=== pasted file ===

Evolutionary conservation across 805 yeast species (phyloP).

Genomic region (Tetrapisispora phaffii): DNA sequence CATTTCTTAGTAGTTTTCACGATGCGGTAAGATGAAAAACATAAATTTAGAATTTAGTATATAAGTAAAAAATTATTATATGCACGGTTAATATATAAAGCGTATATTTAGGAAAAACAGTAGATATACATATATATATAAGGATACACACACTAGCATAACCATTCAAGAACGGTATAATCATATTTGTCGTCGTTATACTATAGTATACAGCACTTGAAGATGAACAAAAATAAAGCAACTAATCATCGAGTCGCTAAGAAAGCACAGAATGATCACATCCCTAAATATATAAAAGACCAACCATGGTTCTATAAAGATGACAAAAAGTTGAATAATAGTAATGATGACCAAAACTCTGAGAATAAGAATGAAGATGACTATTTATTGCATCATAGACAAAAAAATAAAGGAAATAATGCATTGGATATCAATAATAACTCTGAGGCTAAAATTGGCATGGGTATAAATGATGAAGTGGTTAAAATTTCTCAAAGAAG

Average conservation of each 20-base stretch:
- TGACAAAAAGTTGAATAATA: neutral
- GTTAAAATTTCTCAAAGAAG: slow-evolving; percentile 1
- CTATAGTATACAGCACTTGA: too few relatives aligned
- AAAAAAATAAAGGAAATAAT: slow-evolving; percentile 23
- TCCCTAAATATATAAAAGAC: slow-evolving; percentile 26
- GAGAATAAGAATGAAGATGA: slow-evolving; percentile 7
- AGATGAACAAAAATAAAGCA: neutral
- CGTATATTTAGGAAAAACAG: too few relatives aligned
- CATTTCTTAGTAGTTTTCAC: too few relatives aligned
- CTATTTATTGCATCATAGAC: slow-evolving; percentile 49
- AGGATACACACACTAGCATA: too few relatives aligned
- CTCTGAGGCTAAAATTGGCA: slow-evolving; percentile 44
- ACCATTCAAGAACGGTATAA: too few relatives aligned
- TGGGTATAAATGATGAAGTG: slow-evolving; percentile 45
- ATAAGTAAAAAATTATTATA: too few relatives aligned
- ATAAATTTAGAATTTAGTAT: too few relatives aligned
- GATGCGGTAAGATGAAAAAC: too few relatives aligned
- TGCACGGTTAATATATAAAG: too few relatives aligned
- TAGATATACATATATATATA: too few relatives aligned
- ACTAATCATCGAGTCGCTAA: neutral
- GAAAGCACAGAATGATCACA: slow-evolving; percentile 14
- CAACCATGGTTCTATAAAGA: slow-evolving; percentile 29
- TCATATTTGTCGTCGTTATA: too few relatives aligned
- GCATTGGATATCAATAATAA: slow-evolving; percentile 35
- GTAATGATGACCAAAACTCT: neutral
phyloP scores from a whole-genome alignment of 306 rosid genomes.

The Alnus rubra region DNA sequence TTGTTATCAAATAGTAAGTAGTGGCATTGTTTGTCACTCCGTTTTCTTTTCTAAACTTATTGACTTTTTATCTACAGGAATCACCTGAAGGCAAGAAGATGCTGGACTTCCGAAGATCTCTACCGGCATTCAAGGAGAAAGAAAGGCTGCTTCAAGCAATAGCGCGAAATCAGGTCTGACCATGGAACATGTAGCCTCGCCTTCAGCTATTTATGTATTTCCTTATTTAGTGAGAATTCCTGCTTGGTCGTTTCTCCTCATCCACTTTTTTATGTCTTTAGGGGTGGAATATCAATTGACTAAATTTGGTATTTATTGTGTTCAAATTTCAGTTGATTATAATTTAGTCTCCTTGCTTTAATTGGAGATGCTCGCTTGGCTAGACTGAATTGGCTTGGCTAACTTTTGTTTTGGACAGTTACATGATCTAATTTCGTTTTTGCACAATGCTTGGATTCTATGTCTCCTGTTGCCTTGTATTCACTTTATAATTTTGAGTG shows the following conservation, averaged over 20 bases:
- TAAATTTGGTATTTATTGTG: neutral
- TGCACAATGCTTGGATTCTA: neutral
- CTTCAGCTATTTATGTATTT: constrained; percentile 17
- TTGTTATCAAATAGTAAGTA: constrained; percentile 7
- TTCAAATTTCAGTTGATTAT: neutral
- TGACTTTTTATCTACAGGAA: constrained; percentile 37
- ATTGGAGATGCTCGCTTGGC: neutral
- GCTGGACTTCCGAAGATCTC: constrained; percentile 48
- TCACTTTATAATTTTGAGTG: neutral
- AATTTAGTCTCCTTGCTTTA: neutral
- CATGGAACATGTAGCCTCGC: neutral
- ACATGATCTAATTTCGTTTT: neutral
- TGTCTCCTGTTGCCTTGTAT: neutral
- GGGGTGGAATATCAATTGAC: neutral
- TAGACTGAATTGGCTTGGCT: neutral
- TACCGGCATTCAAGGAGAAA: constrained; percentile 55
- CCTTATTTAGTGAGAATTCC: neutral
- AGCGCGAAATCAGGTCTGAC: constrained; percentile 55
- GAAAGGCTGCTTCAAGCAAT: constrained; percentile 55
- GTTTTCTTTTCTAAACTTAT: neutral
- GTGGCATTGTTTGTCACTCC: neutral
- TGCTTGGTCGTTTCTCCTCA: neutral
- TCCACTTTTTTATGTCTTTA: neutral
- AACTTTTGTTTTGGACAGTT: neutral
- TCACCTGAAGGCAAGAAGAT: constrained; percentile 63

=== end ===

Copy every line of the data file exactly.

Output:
Evolutionary conservation across 805 yeast species (phyloP).

Genomic region (Tetrapisispora phaffii): DNA sequence CATTTCTTAGTAGTTTTCACGATGCGGTAAGATGAAAAACATAAATTTAGAATTTAGTATATAAGTAAAAAATTATTATATGCACGGTTAATATATAAAGCGTATATTTAGGAAAAACAGTAGATATACATATATATATAAGGATACACACACTAGCATAACCATTCAAGAACGGTATAATCATATTTGTCGTCGTTATACTATAGTATACAGCACTTGAAGATGAACAAAAATAAAGCAACTAATCATCGAGTCGCTAAGAAAGCACAGAATGATCACATCCCTAAATATATAAAAGACCAACCATGGTTCTATAAAGATGACAAAAAGTTGAATAATAGTAATGATGACCAAAACTCTGAGAATAAGAATGAAGATGACTATTTATTGCATCATAGACAAAAAAATAAAGGAAATAATGCATTGGATATCAATAATAACTCTGAGGCTAAAATTGGCATGGGTATAAATGATGAAGTGGTTAAAATTTCTCAAAGAAG

Average conservation of each 20-base stretch:
- TGACAAAAAGTTGAATAATA: neutral
- GTTAAAATTTCTCAAAGAAG: slow-evolving; percentile 1
- CTATAGTATACAGCACTTGA: too few relatives aligned
- AAAAAAATAAAGGAAATAAT: slow-evolving; percentile 23
- TCCCTAAATATATAAAAGAC: slow-evolving; percentile 26
- GAGAATAAGAATGAAGATGA: slow-evolving; percentile 7
- AGATGAACAAAAATAAAGCA: neutral
- CGTATATTTAGGAAAAACAG: too few relatives aligned
- CATTTCTTAGTAGTTTTCAC: too few relatives aligned
- CTATTTATTGCATCATAGAC: slow-evolving; percentile 49
- AGGATACACACACTAGCATA: too few relatives aligned
- CTCTGAGGCTAAAATTGGCA: slow-evolving; percentile 44
- ACCATTCAAGAACGGTATAA: too few relatives aligned
- TGGGTATAAATGATGAAGTG: slow-evolving; percentile 45
- ATAAGTAAAAAATTATTATA: too few relatives aligned
- ATAAATTTAGAATTTAGTAT: too few relatives aligned
- GATGCGGTAAGATGAAAAAC: too few relatives aligned
- TGCACGGTTAATATATAAAG: too few relatives aligned
- TAGATATACATATATATATA: too few relatives aligned
- ACTAATCATCGAGTCGCTAA: neutral
- GAAAGCACAGAATGATCACA: slow-evolving; percentile 14
- CAACCATGGTTCTATAAAGA: slow-evolving; percentile 29
- TCATATTTGTCGTCGTTATA: too few relatives aligned
- GCATTGGATATCAATAATAA: slow-evolving; percentile 35
- GTAATGATGACCAAAACTCT: neutral
phyloP scores from a whole-genome alignment of 306 rosid genomes.

The Alnus rubra region DNA sequence TTGTTATCAAATAGTAAGTAGTGGCATTGTTTGTCACTCCGTTTTCTTTTCTAAACTTATTGACTTTTTATCTACAGGAATCACCTGAAGGCAAGAAGATGCTGGACTTCCGAAGATCTCTACCGGCATTCAAGGAGAAAGAAAGGCTGCTTCAAGCAATAGCGCGAAATCAGGTCTGACCATGGAACATGTAGCCTCGCCTTCAGCTATTTATGTATTTCCTTATTTAGTGAGAATTCCTGCTTGGTCGTTTCTCCTCATCCACTTTTTTATGTCTTTAGGGGTGGAATATCAATTGACTAAATTTGGTATTTATTGTGTTCAAATTTCAGTTGATTATAATTTAGTCTCCTTGCTTTAATTGGAGATGCTCGCTTGGCTAGACTGAATTGGCTTGGCTAACTTTTGTTTTGGACAGTTACATGATCTAATTTCGTTTTTGCACAATGCTTGGATTCTATGTCTCCTGTTGCCTTGTATTCACTTTATAATTTTGAGTG shows the following conservation, averaged over 20 bases:
- TAAATTTGGTATTTATTGTG: neutral
- TGCACAATGCTTGGATTCTA: neutral
- CTTCAGCTATTTATGTATTT: constrained; percentile 17
- TTGTTATCAAATAGTAAGTA: constrained; percentile 7
- TTCAAATTTCAGTTGATTAT: neutral
- TGACTTTTTATCTACAGGAA: constrained; percentile 37
- ATTGGAGATGCTCGCTTGGC: neutral
- GCTGGACTTCCGAAGATCTC: constrained; percentile 48
- TCACTTTATAATTTTGAGTG: neutral
- AATTTAGTCTCCTTGCTTTA: neutral
- CATGGAACATGTAGCCTCGC: neutral
- ACATGATCTAATTTCGTTTT: neutral
- TGTCTCCTGTTGCCTTGTAT: neutral
- GGGGTGGAATATCAATTGAC: neutral
- TAGACTGAATTGGCTTGGCT: neutral
- TACCGGCATTCAAGGAGAAA: constrained; percentile 55
- CCTTATTTAGTGAGAATTCC: neutral
- AGCGCGAAATCAGGTCTGAC: constrained; percentile 55
- GAAAGGCTGCTTCAAGCAAT: constrained; percentile 55
- GTTTTCTTTTCTAAACTTAT: neutral
- GTGGCATTGTTTGTCACTCC: neutral
- TGCTTGGTCGTTTCTCCTCA: neutral
- TCCACTTTTTTATGTCTTTA: neutral
- AACTTTTGTTTTGGACAGTT: neutral
- TCACCTGAAGGCAAGAAGAT: constrained; percentile 63